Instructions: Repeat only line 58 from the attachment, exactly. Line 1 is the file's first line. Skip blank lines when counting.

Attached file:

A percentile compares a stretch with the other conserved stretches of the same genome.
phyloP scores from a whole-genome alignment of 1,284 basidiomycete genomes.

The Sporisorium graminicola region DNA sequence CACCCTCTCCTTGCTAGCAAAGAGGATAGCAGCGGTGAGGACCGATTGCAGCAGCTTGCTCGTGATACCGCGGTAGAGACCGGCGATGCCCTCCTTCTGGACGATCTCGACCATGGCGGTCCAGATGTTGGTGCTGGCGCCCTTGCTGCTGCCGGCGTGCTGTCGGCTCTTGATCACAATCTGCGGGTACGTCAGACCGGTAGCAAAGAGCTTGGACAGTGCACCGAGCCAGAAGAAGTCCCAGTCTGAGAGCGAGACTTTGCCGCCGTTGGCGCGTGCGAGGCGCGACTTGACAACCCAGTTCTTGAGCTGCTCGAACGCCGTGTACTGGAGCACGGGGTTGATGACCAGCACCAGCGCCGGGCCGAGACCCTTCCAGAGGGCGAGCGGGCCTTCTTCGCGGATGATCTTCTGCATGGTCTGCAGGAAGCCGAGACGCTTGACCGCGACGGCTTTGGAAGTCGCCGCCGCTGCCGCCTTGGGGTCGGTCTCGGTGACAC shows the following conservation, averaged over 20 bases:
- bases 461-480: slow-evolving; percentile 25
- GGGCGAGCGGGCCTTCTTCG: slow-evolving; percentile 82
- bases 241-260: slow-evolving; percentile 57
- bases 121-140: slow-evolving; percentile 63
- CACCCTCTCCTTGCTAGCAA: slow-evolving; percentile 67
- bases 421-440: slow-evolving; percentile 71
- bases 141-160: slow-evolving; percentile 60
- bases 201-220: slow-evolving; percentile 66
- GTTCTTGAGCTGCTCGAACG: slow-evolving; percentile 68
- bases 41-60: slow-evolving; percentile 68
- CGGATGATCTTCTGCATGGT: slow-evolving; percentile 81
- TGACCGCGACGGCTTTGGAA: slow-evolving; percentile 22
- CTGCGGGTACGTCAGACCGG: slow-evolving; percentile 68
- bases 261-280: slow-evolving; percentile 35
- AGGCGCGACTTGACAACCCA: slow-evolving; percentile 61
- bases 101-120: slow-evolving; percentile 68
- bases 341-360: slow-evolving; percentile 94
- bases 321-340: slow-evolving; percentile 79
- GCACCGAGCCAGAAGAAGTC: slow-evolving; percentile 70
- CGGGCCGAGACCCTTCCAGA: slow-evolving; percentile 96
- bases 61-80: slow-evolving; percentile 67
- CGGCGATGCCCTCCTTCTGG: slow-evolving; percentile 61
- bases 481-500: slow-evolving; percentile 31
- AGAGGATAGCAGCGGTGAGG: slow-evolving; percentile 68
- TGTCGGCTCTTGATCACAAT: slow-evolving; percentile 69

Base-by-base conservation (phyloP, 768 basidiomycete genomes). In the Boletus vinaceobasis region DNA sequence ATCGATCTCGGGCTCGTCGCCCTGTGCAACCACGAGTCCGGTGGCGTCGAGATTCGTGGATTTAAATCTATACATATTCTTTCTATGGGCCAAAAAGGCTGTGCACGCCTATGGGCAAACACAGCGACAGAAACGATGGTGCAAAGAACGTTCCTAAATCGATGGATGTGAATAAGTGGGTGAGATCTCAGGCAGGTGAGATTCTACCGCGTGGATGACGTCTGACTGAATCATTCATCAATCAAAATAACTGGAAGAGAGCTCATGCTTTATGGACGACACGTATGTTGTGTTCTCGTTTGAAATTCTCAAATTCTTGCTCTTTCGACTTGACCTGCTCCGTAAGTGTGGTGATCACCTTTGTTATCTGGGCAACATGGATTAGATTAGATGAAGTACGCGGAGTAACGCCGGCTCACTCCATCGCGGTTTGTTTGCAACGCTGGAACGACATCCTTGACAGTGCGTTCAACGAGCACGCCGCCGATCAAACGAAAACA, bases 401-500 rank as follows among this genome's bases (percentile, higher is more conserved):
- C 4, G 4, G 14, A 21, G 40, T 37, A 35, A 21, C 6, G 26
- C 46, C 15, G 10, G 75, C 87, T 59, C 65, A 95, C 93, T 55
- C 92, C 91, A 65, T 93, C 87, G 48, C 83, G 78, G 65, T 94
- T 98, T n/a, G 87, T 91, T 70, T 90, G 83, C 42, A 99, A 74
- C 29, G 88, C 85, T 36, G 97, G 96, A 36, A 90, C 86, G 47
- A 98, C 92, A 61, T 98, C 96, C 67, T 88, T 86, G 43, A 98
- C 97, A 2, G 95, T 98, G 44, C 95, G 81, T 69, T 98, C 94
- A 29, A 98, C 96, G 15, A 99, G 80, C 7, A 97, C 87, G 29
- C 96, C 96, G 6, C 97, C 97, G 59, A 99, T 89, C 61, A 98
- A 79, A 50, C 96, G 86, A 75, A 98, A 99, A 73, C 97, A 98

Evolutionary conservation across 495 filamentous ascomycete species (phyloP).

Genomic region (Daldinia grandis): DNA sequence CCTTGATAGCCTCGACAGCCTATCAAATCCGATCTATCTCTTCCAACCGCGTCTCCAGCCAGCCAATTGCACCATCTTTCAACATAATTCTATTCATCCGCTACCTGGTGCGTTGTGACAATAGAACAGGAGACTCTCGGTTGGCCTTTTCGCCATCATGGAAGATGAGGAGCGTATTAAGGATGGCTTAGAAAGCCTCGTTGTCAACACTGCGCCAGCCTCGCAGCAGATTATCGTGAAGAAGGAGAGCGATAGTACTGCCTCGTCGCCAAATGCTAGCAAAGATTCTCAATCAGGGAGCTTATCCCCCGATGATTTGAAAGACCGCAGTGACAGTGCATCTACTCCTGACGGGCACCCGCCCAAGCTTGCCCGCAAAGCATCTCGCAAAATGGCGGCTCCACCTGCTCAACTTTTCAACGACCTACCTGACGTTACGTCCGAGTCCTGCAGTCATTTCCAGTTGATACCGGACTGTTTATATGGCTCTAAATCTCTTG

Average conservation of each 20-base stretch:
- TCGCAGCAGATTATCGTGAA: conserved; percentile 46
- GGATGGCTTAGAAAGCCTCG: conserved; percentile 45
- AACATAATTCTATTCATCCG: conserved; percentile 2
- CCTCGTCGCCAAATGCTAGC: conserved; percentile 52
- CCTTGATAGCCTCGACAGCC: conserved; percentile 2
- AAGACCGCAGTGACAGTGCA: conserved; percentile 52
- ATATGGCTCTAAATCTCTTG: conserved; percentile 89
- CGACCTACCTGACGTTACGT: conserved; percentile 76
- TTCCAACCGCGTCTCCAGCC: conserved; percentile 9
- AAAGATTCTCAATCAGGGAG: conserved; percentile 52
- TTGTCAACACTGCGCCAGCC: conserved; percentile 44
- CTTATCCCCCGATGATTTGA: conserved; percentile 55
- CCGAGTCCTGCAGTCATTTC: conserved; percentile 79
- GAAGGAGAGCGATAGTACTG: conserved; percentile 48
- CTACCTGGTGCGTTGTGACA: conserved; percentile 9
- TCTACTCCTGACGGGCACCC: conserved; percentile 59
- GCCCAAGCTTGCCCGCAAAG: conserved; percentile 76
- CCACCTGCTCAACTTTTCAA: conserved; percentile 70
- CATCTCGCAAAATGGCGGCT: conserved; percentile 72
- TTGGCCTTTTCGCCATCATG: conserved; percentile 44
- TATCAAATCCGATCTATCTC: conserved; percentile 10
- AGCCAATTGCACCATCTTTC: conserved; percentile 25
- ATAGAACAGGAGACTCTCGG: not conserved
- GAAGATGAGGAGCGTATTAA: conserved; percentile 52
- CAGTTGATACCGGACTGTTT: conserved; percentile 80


- TCTACTCCTGACGGGCACCC: conserved; percentile 59